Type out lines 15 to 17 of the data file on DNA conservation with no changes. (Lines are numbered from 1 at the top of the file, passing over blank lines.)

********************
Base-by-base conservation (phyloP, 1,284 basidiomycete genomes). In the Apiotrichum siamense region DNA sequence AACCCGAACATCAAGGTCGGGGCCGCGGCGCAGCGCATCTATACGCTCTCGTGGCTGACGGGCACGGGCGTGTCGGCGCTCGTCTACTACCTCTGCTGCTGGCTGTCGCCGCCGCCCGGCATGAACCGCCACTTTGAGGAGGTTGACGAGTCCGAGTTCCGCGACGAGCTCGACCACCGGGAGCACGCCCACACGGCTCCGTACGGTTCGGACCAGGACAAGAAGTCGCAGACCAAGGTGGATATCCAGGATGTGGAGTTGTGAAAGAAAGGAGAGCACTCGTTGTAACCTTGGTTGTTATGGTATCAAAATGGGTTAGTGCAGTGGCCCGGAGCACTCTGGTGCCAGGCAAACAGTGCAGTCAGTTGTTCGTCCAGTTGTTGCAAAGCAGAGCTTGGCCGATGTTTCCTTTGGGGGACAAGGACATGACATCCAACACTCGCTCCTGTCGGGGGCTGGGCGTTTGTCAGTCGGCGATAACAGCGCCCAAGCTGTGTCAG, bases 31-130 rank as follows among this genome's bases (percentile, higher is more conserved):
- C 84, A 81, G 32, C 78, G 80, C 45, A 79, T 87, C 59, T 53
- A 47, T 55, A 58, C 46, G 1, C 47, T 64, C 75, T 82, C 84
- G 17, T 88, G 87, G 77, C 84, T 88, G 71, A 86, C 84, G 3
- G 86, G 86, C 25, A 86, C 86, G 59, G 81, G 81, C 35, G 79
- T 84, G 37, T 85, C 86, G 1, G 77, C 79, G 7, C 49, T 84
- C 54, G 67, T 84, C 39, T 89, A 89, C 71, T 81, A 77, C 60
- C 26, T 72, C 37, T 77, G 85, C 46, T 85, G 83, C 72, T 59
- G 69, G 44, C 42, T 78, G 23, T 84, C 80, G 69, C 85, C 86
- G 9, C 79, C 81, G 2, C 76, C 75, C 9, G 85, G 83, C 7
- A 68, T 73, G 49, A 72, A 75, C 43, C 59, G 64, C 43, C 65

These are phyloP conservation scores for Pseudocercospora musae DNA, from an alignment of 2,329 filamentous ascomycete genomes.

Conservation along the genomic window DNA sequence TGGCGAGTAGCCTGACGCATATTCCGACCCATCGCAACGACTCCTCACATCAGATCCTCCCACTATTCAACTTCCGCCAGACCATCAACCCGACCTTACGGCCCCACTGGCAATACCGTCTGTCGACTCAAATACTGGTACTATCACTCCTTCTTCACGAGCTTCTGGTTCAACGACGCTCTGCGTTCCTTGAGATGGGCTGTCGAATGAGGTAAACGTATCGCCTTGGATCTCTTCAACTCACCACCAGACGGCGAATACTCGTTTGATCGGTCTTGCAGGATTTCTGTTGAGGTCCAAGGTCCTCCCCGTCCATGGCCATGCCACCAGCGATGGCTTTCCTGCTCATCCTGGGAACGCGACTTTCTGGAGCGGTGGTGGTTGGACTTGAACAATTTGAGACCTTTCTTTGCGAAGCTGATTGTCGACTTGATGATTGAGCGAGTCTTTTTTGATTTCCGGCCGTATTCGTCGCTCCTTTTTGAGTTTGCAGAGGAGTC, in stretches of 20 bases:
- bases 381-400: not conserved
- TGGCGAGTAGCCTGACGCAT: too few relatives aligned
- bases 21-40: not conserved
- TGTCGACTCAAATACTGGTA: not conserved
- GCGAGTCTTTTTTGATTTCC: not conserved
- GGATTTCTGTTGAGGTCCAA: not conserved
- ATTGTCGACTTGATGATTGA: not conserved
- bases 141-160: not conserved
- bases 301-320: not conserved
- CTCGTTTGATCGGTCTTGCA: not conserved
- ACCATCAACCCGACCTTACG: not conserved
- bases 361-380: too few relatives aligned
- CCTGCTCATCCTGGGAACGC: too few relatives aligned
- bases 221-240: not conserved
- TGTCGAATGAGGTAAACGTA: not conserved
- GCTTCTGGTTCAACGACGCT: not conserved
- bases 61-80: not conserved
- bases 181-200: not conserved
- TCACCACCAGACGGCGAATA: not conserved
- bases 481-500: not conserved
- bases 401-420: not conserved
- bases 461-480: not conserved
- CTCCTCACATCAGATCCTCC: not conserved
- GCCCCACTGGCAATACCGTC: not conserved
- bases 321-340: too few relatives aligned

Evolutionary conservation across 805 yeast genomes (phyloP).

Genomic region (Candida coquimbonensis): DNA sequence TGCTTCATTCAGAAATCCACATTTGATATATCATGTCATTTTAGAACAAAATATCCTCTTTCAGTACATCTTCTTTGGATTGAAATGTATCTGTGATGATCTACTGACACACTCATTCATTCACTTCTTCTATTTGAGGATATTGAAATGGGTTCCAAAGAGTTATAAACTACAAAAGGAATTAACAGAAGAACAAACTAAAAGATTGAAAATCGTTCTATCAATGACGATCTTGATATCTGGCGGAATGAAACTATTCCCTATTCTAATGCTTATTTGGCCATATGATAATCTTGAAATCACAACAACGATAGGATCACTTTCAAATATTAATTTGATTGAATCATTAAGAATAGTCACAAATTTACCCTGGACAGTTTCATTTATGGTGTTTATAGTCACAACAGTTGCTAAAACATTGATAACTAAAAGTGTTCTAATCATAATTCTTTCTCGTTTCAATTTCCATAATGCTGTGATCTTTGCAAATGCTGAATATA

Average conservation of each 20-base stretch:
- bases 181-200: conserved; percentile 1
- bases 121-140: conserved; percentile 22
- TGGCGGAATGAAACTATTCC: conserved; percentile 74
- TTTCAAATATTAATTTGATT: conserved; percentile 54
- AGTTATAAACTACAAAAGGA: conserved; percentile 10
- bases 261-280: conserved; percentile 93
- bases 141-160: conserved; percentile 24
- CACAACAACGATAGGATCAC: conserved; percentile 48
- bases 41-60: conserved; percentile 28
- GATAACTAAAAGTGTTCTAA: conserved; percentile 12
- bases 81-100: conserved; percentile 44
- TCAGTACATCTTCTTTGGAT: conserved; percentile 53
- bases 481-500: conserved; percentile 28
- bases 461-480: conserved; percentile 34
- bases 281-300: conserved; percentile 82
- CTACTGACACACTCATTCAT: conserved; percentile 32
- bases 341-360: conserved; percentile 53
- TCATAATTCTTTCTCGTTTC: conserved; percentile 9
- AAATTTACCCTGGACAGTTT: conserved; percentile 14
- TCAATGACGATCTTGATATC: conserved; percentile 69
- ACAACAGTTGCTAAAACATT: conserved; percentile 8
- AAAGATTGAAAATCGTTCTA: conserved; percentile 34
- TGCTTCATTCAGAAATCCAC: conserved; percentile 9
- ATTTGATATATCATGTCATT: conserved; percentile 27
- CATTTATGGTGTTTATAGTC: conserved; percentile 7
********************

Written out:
- TGGCGAGTAGCCTGACGCAT: too few relatives aligned
- bases 21-40: not conserved
- TGTCGACTCAAATACTGGTA: not conserved